You can't miss the Arco di Costantino--or Constantine's Arch. This photo was shot from almost the exact same spot as I shot the last one--just outside the exit from the Colosseum. Most of the art work you see on this arch remains from the monuments--like the Colosseum--whose marble Constantine raided to erect his new memorial. I take it that, already, Rome was losing its wealth and power, so, rather than cutting and engraving his own marble blocks, Constantine--as so many others--used marble that had been used before.

Looking back toward the Colosseum. Constantine's Arch is at the left. It was about 11 am (3 am Denver time). It was hot and relatively humid. We had brought no water. Happily, we had purchased some Euros before we left the United States. . . .

We walked down the street to the Circus Maximus ("Circo Massimo"). On the way, we tried to purchase some water. The first street vendor, just outside the Colosseum, wanted €2.50 (about $3!) for a one-litre bottle. I was very thirsty, but not quite ready to fork over that kind of money! But halfway to the Circus, I realized we were going to be in trouble if we didn't buy something. We were dehydrating quickly. Happily, we found someone who was willing to sell us a litre for "only" €2.00. . . . It seems there is nothing left of the Circus, only a long grassy park, so we went halfway back up the Via di San Gregorio and entered the Palatine. We were astonished at how few people were there. In the first half mile, I think we may have bumped into three people. Anyway. Here I am in front of what was once the governor's mansion. As before, you can see the holes in the walls that provided gripping spots for marble faces.

Heading up the Palatine hill, after the mansion. (If you look carefully, you can see a couple of people coming down the street toward us.) The place was empty. And quiet. And, as I recall, there was a gentle breeze. Not enough to make you completely comfortable, but a lot nicer than being on the city streets!

Unbelievable! A private stadium at the top of the Palatine. (The other weakness of our Q1: it does not do a good job of handling shadows and bright sunshine in a single photo. The shadows go black while the sunshine usually causes a haze. Oh, well! It was the tool we had at hand.)

Another view from the same spot, but looking more into the shadows.

From the top of the Palatine, looking north-east toward the Colosseum. What gorgeous trees!

Looking northwest from the northwest end of the Palatine. The northwest end of the Forum is in the foreground (beyond the currogated roof), and you can see the Monument to Victor Emmanuel II, the huge white building in the background.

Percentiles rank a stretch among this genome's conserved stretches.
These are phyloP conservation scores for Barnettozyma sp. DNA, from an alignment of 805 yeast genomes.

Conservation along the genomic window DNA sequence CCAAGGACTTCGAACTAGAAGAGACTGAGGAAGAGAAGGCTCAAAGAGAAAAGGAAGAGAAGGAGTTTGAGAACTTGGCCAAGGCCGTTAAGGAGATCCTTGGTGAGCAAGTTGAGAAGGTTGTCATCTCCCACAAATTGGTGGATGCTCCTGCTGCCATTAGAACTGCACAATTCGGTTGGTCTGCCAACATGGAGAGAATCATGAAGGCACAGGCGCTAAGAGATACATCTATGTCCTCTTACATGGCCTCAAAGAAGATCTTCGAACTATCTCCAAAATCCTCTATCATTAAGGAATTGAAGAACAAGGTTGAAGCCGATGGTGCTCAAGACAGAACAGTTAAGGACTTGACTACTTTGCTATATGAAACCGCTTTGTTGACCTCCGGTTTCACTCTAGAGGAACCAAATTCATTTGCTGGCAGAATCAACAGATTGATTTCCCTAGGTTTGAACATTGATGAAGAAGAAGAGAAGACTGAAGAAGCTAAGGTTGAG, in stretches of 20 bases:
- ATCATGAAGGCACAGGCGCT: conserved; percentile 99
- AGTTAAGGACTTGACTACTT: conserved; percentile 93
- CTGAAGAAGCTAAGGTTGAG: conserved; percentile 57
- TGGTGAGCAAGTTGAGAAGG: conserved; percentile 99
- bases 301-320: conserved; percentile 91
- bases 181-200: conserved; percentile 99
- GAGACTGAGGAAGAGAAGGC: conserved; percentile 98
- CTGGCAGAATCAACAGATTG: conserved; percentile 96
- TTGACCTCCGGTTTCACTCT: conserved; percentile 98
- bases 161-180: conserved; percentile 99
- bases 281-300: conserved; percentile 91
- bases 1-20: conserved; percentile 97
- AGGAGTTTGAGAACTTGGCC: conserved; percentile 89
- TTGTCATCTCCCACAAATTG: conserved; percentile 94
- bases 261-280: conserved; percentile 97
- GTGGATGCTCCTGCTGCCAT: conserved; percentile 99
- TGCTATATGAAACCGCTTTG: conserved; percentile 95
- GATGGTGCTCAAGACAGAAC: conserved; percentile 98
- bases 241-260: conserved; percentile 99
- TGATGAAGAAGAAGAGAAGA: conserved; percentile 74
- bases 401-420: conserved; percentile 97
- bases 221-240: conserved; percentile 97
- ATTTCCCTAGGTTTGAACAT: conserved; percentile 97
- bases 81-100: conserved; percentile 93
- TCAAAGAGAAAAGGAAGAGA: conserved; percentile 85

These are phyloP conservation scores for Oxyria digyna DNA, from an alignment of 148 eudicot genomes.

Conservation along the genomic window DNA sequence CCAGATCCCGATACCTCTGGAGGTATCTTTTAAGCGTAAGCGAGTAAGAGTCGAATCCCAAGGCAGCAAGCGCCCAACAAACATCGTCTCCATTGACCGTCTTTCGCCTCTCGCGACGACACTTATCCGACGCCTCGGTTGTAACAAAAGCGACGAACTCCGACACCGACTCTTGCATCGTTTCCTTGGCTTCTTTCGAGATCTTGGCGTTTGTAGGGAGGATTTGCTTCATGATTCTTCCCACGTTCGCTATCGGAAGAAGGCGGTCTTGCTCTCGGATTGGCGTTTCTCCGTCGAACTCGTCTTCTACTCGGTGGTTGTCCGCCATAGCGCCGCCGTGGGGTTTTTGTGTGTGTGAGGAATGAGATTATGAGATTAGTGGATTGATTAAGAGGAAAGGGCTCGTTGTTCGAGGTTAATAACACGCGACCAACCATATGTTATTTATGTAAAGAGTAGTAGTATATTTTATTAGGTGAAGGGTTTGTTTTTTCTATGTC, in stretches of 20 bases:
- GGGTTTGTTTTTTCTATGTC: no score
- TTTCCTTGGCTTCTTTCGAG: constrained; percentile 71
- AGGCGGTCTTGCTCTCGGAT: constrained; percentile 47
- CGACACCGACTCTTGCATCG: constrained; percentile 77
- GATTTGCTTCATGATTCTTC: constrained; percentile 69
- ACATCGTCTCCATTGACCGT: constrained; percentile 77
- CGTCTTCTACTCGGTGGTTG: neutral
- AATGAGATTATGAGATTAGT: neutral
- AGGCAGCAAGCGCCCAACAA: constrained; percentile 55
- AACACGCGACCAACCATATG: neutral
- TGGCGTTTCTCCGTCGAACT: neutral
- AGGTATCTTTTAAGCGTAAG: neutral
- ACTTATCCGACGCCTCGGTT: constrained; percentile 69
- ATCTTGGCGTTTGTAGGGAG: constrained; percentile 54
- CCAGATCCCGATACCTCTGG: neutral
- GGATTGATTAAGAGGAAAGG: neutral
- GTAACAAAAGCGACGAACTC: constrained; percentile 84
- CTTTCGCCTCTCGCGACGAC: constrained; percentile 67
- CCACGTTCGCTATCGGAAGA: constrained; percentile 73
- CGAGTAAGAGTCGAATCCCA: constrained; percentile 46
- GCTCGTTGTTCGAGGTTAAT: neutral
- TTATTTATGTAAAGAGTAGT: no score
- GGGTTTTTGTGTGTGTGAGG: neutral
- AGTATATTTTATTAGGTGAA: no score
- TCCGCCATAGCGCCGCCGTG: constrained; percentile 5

Looking straight across the Forum to the northeast from the top of the Palatine. I wish I could give you some idea of how truly enormous the basilica--the law court you see opposite--truly is. Perhaps, if you look carefully, you can make out some of the people on the brightly-lit floor immediately in front of the arches. The place is overwhelming in size. And, we were told, there was a roof over the entire floor area that is now exposed.

Our camera's limitations became more and more obvious. There was simply too little light for it to capture the enormity and beauty of the Pantheon. But you get some idea from the marble work at Sarita's fee, and what little you can make out of the columns beyond her.

The place was packed with people. This is a view of one wall. Look at that marble work! At the top of the phot, you can just see the base of the over-arching dome. Huge! And this building was built, originally, in 27 BC, and remodeled in the early 100s AD--though most of the artwork is of more recent (Renaissance) vintage. The artist Raphael is buried here, as are many of the kings of Italy.

A marble Christian-era altar.

This is the main altar in the Pantheon at this time. But notice that it has nothing to do with pantheon--"all the gods"; it is a Christian altar. It has been a long-established policy of the Christian church to demonstrate the victory of Christ by establishing places of worship for Christ in the very places where other gods used to be worshiped. And so it is here.

I'm sorry. I don't even know what statue this is. But it was typical. Beautifully rendered.

And here, if you look carefully--here is the kind of marble work you find on the walls throughout the Pantheon.

It was time to leave Rome. We were exhausted. But here is a last photo of the outside of the Pantheon, from the northeast side. You can see, once more, how much of the marble that used to encase the building has been removed ("repurposed") over the centuries.

A block or two down the street from the Pantheon (southeast of the Pantheon), we happened upon this amazing monument: an elephant at its base, with hieroglyphic inscription down the side of the obelisk, and a Christian cross at the top. What can it possibly be about? . . . I just decided to see if I could find out anything about it, and, indeed, I just did! See and for good descriptions.

After catching one city bus that broke down, then transferring to another bus, we made it to the Termini, then took the train to the port of Civitavecchia (chih-vih-tah-VECK-ee-uh). It was about 3:00 pm (7:00 am Denver time). We were exhausted.
blog comments powered by Disqus